Turbochargers, which people commonly call "turbos," are optional vehicle parts that can extend an engine's lifespan and efficiency. However, while these components can keep you from needing engine repairs, they won't last forever.
Here, All Bay Diesel, California's leading vehicle experts, explain what causes a turbo to fail, how to remedy the most common issues, and why their team is qualified to tackle whatever problems your turbo has.
Impact damage is destructive enough to break any vehicle part; unfortunately, it's one of the leading causes of turbo failure. Impact damage can happen upon collision, but all it takes to destroy a turbo is small, foreign matter like bolts and rocks reaching the vehicle's interior.
These materials' most common access points are worn-down air hoses, clogged air filters, and failing gaskets. Fortunately, you can protect your turbo from impact damage through regular maintenance and preventative measures. These include:
Follow these steps, and your turbo won't come in contact with any foreign materials.
Carbon buildup happens naturally in vehicle turbos, dragging down their performance and the engine's strength. That strain will eventually crack and destroy your turbo and can cause issues in the Exhaust Gas Recirculation (EGR) valve.
If the EGR valve suffers enough carbon buildup, it can jam, lose the boost charge, and lead to rising exhaust gas temperatures. Unfortunately, there's no easy way to remedy carbon buildup. Fortunately, the experienced technicians at All Bay Diesel can help.
All Bay Diesel is the top-rated mobile mechanic in the Bay Area. We know what causes a turbo to fail and will quickly diagnose and repair any issues plaguing your device.
If you've ruled out both of the above and are still asking yourself, "what causes a turbo to fail?" you're likely dealing with an oil issue.
Oil leaks are the most common turbo lubrication issue. They typically happen because of cracks in the air intake hose, EGR system, or turbo. However, another possibility is oil contamination, when foreign particles reach the oil filter through a malfunctioning bypass valve or overworked engine.
You can protect your turbo from an oil leak or contamination incident by:
Some oil leaks and contamination caused by cracked exhaust systems or broken inlet pipes might require professional fixes. All Bay Diesel is here to answer the call if you need us. We've addressed countless cases with these symptoms, so we know how to fix your turbo efficiently and quickly.
If you don't address your oil leaks or contaminations, your turbo will experience oil starvation, which happens when the component doesn't receive enough lubricant. Oil starvation causes severe issues you can avoid by regularly checking your vehicle's oil or bringing your car into All Bay Diesel for professional maintenance.
Human error is often what causes a turbo to fail most severely. Turbos need time to cool off and unspool after a drive, especially at high speeds. So, when you drive too quickly or excessively rev your engine, you'll wear the turbo down and eventually break it.
Fast driving isn't the only type of human error that causes turbo failure. For example, chipping your engine outside the standard specifications, adjusting your vehicle's wastegate, or incorrectly installing a turbo can strain the device to its breaking point.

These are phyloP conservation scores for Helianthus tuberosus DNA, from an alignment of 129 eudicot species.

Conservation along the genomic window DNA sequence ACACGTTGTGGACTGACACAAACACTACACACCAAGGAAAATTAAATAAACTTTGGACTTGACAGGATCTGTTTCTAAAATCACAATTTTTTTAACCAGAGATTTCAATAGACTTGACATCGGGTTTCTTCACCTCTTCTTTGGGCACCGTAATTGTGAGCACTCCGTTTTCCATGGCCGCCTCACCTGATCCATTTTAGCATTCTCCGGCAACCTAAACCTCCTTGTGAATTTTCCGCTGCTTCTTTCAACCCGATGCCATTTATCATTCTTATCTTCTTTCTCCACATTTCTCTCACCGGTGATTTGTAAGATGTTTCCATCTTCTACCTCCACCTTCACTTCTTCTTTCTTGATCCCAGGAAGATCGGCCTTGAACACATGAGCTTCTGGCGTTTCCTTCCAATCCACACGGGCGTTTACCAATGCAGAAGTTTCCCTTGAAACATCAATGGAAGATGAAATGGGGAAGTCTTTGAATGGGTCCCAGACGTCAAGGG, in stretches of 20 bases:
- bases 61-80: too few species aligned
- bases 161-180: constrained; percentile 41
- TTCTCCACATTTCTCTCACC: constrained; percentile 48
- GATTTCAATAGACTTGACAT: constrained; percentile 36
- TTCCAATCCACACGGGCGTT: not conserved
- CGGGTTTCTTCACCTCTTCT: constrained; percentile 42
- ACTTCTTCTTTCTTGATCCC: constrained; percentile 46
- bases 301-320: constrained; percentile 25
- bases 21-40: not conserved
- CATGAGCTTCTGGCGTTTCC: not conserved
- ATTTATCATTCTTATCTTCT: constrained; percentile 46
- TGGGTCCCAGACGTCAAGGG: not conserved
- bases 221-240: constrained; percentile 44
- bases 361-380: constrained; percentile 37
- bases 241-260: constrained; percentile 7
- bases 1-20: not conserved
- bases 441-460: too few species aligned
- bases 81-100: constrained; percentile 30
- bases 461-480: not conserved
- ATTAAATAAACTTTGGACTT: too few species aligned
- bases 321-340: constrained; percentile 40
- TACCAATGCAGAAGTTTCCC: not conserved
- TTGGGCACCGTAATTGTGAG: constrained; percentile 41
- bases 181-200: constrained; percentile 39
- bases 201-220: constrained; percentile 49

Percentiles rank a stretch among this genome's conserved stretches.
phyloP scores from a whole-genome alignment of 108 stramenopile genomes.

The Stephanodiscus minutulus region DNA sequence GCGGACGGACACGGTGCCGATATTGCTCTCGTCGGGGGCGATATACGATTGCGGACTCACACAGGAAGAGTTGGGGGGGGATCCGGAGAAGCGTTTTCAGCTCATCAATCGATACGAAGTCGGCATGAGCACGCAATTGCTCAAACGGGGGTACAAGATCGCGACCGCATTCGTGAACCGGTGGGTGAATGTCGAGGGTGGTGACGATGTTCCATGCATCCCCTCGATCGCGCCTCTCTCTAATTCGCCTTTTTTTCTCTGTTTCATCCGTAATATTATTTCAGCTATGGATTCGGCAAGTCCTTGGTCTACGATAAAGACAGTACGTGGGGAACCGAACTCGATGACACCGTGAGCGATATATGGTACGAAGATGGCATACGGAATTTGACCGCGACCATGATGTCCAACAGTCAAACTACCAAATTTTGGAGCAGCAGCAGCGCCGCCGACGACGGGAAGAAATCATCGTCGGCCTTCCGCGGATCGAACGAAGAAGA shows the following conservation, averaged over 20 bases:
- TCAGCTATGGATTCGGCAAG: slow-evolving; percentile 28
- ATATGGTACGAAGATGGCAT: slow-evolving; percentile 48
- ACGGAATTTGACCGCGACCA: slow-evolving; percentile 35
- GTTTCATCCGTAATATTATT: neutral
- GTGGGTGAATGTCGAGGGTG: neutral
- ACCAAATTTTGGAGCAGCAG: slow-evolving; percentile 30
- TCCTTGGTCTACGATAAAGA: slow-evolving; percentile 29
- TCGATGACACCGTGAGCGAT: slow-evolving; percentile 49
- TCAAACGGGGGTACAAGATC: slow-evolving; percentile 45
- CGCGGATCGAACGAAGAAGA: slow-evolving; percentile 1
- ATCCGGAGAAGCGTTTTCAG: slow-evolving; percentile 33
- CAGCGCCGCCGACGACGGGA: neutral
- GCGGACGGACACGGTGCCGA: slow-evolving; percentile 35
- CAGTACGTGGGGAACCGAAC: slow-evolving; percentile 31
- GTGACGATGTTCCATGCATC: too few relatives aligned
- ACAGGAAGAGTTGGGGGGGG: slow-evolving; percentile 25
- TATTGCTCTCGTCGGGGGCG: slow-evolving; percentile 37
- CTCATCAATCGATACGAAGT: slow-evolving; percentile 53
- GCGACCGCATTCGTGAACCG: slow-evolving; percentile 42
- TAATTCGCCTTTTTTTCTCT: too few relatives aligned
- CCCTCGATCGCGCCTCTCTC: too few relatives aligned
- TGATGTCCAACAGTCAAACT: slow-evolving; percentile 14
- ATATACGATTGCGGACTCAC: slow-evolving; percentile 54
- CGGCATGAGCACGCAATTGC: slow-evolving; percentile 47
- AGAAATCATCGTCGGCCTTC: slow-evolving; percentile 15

Avoid excessively using your engine and not giving it time to cool off after a high-speed drive to avoid wear and tear. Periodically checking your engine and wastegate to ensure they're running will also help you prevent wear and tear issues.
Your engine and turbo need functioning oil feed and boost pipes to live. If one of those components disconnects or breaks, it can destroy your turbo and put your engine on its last legs.
Broken intercoolers present similar issues, straining turbos and reducing their lifespan and power. You can fix these issues by reconnecting loose pipes, replacing broken ones, and checking your engine every few months for signs of wear and tear. If you're unsure how to take care of these problems yourself, reach out to All Bay Diesel.
Though catalytic converter issues aren't what causes a turbo to fail the most, they're worth considering if you've ruled out every other possible issue.
Catalytic converters help vehicles run smoothly by converting pollutants into non-toxic substances. When they clog, they'll suffocate your engine and cause your turbocharger to fail. Experts refer to that suffocation as "buffering" because it slows down the intake impeller, cutting off the oxygen flow to the engine and causing fatal overheating.
The only way to prevent catalytic converter issues is to replace the part before it wears down, generally after 93,000 miles. Though catalytic converter replacement is a nightmare for inexperienced technicians, it's no match for All Bay Diesel.
Now that you know what causes a turbo to fail and how to fix it, we'll look at simple ways you can care for your turbo and avoid damage.
Despite their complexity, turbochargers are simple to look after. All you need to do to extend its lifespan is lubricate it, ensure it's receiving sufficient airflow through the intake and exhaust systems, and call for professional maintenance once you notice a drop in efficiency.
All Bay Diesel tackles all types of vehicle repairs, no matter the size or severity of the project. Our expert team diagnoses issues quickly and works tirelessly to fix them in a flash and get you back on the open road.
Contact All Bay Diesel today at (925) 522-1780 to learn more about what causes a turbo to fail or what to do if your diesel engine has been sitting for a long time.